Date published: 2017-02-06
Rated 5 out of 5 by from Loved this Book This book was amazing. I loved reading it and could not put it down. My favourite one of the series.
Date published: 2017-02-06
Rated 4 out of 5 by from Fantastic sequel. This is the second book in a series - although it's a little different than a typical sequel because it's a new story told in parallel to the events of the first book - so I'll try to keep this as spoiler-free as possible. I thought the book started off a bit slow. The first half almost felt more like the first book in a series, rather than the second, because so much time was spent establishing the lifestyles, personalities, beliefs, etc. of the Gardeners. Atwood almost had to build an entirely new world. And I don't necessarily think that was a bad thing, but it did affect my enjoyment a little as I preferred the faster pace of Oryx and Crake. I probably would have given this book five stars had it been my first experience of the world, rather than my second. Although, who knows, because one of the reasons I loved this book was the constant mention of little (and big, I guess) things that tied into the events in Oryx and Crake. I really loved both perspectives, although it took a lot of brain power to differentiate between them at times due to how the story was told. Toby's perspective was most interesting to me; but, I also enjoyed Ren's story and the commentary on sex/sexuality her perspective allowed. I probably could have done without all of Adam One's speeches, but I suppose I would have been confused without them a lot of the time. Still not sure how I feel about all the Adams and Eves in general...especially Adam One. The creepiest part of this book was definitely all the situations that are actually happening now that Atwood only considered dystopian, not reality, back in 2009. Trump's Wall, the dwindling bee population, drones in every shape and size - even a little insect, the belief that America is so superior to the rest of the world that even with terrible living conditions, war, famine, etc., it's still better to live there than anywhere else, the internet being so full of true and false information presented as fact that people believe either nothing or everything... and those are just the obvious points that jumped out at me. I'm sure I explained a couple of those points poorly, but this was a truly unsettling read at the beginning of 2017. While I didn't enjoy this quite as much as Oryx and Crake, I still thought it was a fantastic sequel and I can't wait to get my hands on MaddAddam to see what happens next!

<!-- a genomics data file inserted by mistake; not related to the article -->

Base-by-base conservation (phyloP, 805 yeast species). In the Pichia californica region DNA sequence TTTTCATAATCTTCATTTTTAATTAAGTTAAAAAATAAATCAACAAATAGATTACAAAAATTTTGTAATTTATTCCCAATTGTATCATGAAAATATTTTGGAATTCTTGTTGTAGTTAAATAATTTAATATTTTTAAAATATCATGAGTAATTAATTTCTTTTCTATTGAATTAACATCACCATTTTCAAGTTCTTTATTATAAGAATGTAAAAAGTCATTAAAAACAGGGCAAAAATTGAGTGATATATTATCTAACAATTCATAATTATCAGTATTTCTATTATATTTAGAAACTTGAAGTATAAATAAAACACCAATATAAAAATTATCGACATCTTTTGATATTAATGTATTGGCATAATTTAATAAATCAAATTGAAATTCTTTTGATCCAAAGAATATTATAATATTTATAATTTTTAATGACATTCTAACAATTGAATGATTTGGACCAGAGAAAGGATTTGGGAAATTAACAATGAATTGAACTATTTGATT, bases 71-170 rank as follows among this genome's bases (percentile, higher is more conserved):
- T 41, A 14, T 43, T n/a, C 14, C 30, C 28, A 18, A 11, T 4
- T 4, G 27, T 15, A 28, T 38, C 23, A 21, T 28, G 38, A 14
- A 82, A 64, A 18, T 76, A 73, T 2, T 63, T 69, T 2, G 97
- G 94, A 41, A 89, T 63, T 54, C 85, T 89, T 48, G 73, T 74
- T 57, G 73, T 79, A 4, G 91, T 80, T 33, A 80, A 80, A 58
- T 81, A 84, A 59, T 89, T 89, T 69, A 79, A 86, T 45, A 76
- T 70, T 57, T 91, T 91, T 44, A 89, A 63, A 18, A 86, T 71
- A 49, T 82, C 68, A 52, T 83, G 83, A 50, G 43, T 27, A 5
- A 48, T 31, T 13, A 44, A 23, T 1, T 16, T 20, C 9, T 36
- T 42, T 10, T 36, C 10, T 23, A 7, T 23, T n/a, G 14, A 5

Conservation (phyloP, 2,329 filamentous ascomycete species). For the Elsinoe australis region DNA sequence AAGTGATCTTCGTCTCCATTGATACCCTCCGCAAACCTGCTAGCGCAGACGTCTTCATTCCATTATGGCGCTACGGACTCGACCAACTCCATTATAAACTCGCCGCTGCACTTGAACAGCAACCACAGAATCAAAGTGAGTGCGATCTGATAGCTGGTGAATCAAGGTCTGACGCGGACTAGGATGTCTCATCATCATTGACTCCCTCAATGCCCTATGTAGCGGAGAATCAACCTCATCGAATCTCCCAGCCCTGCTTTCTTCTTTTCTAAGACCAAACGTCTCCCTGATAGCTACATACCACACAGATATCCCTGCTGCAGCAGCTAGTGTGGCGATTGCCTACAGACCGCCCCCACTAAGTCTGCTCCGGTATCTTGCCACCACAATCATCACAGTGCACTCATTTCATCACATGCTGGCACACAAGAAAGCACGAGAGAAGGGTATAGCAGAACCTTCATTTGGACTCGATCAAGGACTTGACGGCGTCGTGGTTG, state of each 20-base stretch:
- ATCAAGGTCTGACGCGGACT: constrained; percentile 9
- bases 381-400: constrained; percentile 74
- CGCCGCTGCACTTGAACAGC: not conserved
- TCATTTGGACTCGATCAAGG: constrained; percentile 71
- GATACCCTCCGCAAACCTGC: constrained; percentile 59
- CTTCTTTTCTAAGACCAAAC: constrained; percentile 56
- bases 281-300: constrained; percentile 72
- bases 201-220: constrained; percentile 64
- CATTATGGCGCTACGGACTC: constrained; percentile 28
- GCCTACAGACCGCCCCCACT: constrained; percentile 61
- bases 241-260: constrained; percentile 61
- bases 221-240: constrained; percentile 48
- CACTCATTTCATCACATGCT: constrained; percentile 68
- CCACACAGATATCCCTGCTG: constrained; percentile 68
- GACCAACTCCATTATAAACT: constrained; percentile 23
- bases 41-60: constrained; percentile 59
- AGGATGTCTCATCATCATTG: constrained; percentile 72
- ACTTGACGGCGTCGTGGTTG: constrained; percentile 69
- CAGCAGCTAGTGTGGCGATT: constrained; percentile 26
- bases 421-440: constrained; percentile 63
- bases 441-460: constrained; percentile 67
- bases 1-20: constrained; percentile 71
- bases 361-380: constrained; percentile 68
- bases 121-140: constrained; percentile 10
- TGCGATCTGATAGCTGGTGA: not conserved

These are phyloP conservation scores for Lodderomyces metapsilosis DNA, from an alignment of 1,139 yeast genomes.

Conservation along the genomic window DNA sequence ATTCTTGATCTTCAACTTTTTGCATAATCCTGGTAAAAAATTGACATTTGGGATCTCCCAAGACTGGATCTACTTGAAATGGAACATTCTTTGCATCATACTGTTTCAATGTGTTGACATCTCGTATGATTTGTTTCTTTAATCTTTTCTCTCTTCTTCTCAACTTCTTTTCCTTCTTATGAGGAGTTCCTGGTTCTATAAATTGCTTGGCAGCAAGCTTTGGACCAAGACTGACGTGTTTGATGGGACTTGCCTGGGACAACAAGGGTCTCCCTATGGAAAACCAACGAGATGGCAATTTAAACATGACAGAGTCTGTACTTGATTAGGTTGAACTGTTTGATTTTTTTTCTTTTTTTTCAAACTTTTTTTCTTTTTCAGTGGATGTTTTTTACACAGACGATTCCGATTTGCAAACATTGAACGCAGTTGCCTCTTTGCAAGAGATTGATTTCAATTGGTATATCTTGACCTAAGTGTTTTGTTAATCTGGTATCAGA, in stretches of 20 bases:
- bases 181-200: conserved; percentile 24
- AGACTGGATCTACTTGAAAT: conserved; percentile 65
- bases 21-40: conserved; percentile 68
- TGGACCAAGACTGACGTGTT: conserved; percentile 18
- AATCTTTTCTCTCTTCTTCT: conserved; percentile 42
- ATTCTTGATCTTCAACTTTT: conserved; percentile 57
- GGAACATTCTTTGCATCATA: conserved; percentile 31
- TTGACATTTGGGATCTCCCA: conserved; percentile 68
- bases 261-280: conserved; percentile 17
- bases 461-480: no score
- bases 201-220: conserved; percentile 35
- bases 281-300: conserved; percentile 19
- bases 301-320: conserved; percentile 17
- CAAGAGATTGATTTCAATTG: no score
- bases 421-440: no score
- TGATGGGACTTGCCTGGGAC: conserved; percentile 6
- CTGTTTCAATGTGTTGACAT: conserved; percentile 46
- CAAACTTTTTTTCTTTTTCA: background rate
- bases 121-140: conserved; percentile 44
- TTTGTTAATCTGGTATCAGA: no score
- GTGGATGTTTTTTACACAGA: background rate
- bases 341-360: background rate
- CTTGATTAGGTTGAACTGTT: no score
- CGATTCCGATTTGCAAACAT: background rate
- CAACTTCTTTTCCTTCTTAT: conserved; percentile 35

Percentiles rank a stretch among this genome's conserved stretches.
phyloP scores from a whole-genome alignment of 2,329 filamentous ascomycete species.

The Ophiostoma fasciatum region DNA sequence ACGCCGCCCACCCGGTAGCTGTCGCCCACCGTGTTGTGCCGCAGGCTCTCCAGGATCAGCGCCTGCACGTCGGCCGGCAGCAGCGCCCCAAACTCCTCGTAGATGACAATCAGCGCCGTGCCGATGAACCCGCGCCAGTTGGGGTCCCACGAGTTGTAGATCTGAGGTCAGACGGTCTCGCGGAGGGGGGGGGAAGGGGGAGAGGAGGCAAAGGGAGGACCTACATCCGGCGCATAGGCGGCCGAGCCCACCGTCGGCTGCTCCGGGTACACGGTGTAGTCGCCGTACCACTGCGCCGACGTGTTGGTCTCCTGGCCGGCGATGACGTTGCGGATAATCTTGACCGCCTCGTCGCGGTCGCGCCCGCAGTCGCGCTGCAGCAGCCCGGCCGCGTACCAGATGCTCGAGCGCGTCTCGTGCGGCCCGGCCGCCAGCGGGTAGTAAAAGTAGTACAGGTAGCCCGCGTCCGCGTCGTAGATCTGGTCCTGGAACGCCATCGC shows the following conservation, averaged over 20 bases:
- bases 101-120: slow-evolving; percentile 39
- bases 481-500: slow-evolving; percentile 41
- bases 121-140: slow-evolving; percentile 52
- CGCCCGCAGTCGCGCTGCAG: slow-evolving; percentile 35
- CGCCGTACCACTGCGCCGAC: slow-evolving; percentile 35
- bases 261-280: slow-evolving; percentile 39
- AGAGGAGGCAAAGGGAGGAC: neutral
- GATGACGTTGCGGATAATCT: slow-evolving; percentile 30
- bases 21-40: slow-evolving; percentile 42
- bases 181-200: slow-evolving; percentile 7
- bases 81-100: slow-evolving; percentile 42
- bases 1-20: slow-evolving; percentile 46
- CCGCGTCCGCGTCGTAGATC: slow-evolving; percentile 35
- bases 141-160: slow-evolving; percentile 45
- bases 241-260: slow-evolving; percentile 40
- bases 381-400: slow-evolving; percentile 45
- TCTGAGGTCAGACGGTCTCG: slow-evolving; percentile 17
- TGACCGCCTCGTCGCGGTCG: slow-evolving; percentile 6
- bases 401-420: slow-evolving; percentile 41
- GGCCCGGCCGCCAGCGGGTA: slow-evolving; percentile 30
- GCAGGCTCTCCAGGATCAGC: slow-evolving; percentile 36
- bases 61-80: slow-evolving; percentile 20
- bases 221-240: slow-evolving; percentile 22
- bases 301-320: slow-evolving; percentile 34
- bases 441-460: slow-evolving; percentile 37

Date published: 2017-01-23
Rated 5 out of 5 by from Team Toby All The Way! Such a great heroine! And I really like the contrast of the two leads. Captivating survival story
Date published: 2017-01-08
Rated 3 out of 5 by from Just OK Although I haven't read the first book in this series, I was still able to follow the premise of the second. However, I just couldn't get into it. I love Margaret Atwood but there are very few "positive" moments that happen in this book and the series of unfortunate events makes this novel difficult to read.
Date published: 2016-12-30
Rated 5 out of 5 by from Great Story Continued Just like the first book in the trilogy I found I was unable to put down this second book.
Date published: 2016-12-26
Rated 5 out of 5 by from Best of the trilogy The Year of the Flood is my personal favourite in the MaddAddam series.
Date published: 2016-12-11
Rated 3 out of 5 by from Meh Not nearly as good as the first one, but still okay.
Date published: 2016-11-24
Rated 4 out of 5 by from Another great novel! This book was amazing. Another great novel from Margaret Atwood
Date published: 2016-11-12
Rated 4 out of 5 by from Good follow up novel! Can't say I enjoyed this as much as I liked Oryx and Crake (which you don't necessarily have to read to enjoy this one). Had some interesting world building but felt a bit long.
Date published: 2016-11-08
Rated 5 out of 5 by from Amazing! I loved this book. I read it quite a bit after the first but I still caught all the ties between the two. It was just awesome how she mentioned and put the events from one book into this one. I cannot wait to read the next one!
Date published: 2016-04-04
Rated 5 out of 5 by from Can't wait to read the third of the I love how Atwood weaves all the threads from the first book seamlessly and effortlessly!
Date published: 2014-08-09
Rated 3 out of 5 by from Well written Well written but tiresome on the sermons and songs. The first book is much better.....I look forward to starting the 3rd in the series.